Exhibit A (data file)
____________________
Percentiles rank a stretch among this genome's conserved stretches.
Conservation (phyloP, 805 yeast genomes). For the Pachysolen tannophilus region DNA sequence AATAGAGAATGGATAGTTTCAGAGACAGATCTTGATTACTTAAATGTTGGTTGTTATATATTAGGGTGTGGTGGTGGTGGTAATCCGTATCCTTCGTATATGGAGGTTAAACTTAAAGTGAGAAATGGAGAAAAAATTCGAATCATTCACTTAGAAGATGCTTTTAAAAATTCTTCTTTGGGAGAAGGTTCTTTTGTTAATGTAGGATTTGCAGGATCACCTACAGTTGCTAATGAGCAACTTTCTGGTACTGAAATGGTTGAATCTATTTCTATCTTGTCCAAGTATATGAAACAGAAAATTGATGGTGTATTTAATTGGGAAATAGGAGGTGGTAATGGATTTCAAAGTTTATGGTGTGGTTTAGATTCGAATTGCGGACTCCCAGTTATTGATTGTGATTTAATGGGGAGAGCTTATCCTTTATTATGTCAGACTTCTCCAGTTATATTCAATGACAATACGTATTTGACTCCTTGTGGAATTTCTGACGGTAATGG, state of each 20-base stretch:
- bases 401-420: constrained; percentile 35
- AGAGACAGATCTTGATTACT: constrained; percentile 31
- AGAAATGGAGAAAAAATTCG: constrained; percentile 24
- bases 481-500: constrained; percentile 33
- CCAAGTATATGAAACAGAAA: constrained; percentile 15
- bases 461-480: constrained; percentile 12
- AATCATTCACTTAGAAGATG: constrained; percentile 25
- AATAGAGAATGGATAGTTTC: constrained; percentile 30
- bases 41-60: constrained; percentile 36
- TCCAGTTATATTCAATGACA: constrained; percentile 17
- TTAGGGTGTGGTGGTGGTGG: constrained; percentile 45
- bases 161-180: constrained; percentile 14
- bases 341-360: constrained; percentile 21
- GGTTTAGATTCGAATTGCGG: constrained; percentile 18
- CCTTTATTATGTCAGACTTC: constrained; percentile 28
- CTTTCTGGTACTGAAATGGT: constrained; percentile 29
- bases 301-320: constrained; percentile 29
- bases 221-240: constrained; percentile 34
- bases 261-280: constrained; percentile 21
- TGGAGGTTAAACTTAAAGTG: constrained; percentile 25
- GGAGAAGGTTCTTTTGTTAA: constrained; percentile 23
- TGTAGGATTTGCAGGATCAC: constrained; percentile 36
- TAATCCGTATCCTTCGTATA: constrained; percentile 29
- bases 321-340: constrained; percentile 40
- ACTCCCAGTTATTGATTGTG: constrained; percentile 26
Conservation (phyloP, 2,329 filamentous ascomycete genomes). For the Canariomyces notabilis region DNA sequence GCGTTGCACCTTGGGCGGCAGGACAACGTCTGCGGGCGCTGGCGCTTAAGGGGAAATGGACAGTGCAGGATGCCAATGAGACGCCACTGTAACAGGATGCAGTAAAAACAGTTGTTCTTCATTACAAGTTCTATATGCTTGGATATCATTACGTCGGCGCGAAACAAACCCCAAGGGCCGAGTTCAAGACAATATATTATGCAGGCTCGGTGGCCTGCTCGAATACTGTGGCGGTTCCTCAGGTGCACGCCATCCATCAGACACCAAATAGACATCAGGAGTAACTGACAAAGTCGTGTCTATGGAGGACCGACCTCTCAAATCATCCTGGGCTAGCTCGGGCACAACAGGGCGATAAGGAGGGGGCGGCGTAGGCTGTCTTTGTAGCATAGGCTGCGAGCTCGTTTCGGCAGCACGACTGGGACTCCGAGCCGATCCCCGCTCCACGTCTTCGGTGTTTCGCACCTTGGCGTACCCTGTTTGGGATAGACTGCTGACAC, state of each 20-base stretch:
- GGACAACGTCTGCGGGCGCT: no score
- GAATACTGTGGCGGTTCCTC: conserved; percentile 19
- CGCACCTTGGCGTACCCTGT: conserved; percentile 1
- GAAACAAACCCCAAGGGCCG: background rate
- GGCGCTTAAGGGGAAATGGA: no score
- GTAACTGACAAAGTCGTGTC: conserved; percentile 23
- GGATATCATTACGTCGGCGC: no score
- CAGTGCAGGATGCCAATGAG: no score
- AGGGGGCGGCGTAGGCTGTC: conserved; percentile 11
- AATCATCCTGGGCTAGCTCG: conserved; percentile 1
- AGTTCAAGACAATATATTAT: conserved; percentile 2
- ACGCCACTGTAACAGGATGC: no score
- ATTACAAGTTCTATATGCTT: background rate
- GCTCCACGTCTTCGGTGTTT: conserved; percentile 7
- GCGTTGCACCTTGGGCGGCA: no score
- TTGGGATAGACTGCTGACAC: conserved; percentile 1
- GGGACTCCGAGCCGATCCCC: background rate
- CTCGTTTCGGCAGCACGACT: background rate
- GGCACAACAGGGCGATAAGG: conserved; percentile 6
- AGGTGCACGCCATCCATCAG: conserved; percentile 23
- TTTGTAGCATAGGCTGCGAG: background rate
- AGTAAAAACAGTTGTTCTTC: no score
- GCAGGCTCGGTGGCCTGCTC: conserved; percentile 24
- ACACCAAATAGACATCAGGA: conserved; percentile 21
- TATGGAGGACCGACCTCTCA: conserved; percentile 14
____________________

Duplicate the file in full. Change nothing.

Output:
Percentiles rank a stretch among this genome's conserved stretches.
Conservation (phyloP, 805 yeast genomes). For the Pachysolen tannophilus region DNA sequence AATAGAGAATGGATAGTTTCAGAGACAGATCTTGATTACTTAAATGTTGGTTGTTATATATTAGGGTGTGGTGGTGGTGGTAATCCGTATCCTTCGTATATGGAGGTTAAACTTAAAGTGAGAAATGGAGAAAAAATTCGAATCATTCACTTAGAAGATGCTTTTAAAAATTCTTCTTTGGGAGAAGGTTCTTTTGTTAATGTAGGATTTGCAGGATCACCTACAGTTGCTAATGAGCAACTTTCTGGTACTGAAATGGTTGAATCTATTTCTATCTTGTCCAAGTATATGAAACAGAAAATTGATGGTGTATTTAATTGGGAAATAGGAGGTGGTAATGGATTTCAAAGTTTATGGTGTGGTTTAGATTCGAATTGCGGACTCCCAGTTATTGATTGTGATTTAATGGGGAGAGCTTATCCTTTATTATGTCAGACTTCTCCAGTTATATTCAATGACAATACGTATTTGACTCCTTGTGGAATTTCTGACGGTAATGG, state of each 20-base stretch:
- bases 401-420: constrained; percentile 35
- AGAGACAGATCTTGATTACT: constrained; percentile 31
- AGAAATGGAGAAAAAATTCG: constrained; percentile 24
- bases 481-500: constrained; percentile 33
- CCAAGTATATGAAACAGAAA: constrained; percentile 15
- bases 461-480: constrained; percentile 12
- AATCATTCACTTAGAAGATG: constrained; percentile 25
- AATAGAGAATGGATAGTTTC: constrained; percentile 30
- bases 41-60: constrained; percentile 36
- TCCAGTTATATTCAATGACA: constrained; percentile 17
- TTAGGGTGTGGTGGTGGTGG: constrained; percentile 45
- bases 161-180: constrained; percentile 14
- bases 341-360: constrained; percentile 21
- GGTTTAGATTCGAATTGCGG: constrained; percentile 18
- CCTTTATTATGTCAGACTTC: constrained; percentile 28
- CTTTCTGGTACTGAAATGGT: constrained; percentile 29
- bases 301-320: constrained; percentile 29
- bases 221-240: constrained; percentile 34
- bases 261-280: constrained; percentile 21
- TGGAGGTTAAACTTAAAGTG: constrained; percentile 25
- GGAGAAGGTTCTTTTGTTAA: constrained; percentile 23
- TGTAGGATTTGCAGGATCAC: constrained; percentile 36
- TAATCCGTATCCTTCGTATA: constrained; percentile 29
- bases 321-340: constrained; percentile 40
- ACTCCCAGTTATTGATTGTG: constrained; percentile 26
Conservation (phyloP, 2,329 filamentous ascomycete genomes). For the Canariomyces notabilis region DNA sequence GCGTTGCACCTTGGGCGGCAGGACAACGTCTGCGGGCGCTGGCGCTTAAGGGGAAATGGACAGTGCAGGATGCCAATGAGACGCCACTGTAACAGGATGCAGTAAAAACAGTTGTTCTTCATTACAAGTTCTATATGCTTGGATATCATTACGTCGGCGCGAAACAAACCCCAAGGGCCGAGTTCAAGACAATATATTATGCAGGCTCGGTGGCCTGCTCGAATACTGTGGCGGTTCCTCAGGTGCACGCCATCCATCAGACACCAAATAGACATCAGGAGTAACTGACAAAGTCGTGTCTATGGAGGACCGACCTCTCAAATCATCCTGGGCTAGCTCGGGCACAACAGGGCGATAAGGAGGGGGCGGCGTAGGCTGTCTTTGTAGCATAGGCTGCGAGCTCGTTTCGGCAGCACGACTGGGACTCCGAGCCGATCCCCGCTCCACGTCTTCGGTGTTTCGCACCTTGGCGTACCCTGTTTGGGATAGACTGCTGACAC, state of each 20-base stretch:
- GGACAACGTCTGCGGGCGCT: no score
- GAATACTGTGGCGGTTCCTC: conserved; percentile 19
- CGCACCTTGGCGTACCCTGT: conserved; percentile 1
- GAAACAAACCCCAAGGGCCG: background rate
- GGCGCTTAAGGGGAAATGGA: no score
- GTAACTGACAAAGTCGTGTC: conserved; percentile 23
- GGATATCATTACGTCGGCGC: no score
- CAGTGCAGGATGCCAATGAG: no score
- AGGGGGCGGCGTAGGCTGTC: conserved; percentile 11
- AATCATCCTGGGCTAGCTCG: conserved; percentile 1
- AGTTCAAGACAATATATTAT: conserved; percentile 2
- ACGCCACTGTAACAGGATGC: no score
- ATTACAAGTTCTATATGCTT: background rate
- GCTCCACGTCTTCGGTGTTT: conserved; percentile 7
- GCGTTGCACCTTGGGCGGCA: no score
- TTGGGATAGACTGCTGACAC: conserved; percentile 1
- GGGACTCCGAGCCGATCCCC: background rate
- CTCGTTTCGGCAGCACGACT: background rate
- GGCACAACAGGGCGATAAGG: conserved; percentile 6
- AGGTGCACGCCATCCATCAG: conserved; percentile 23
- TTTGTAGCATAGGCTGCGAG: background rate
- AGTAAAAACAGTTGTTCTTC: no score
- GCAGGCTCGGTGGCCTGCTC: conserved; percentile 24
- ACACCAAATAGACATCAGGA: conserved; percentile 21
- TATGGAGGACCGACCTCTCA: conserved; percentile 14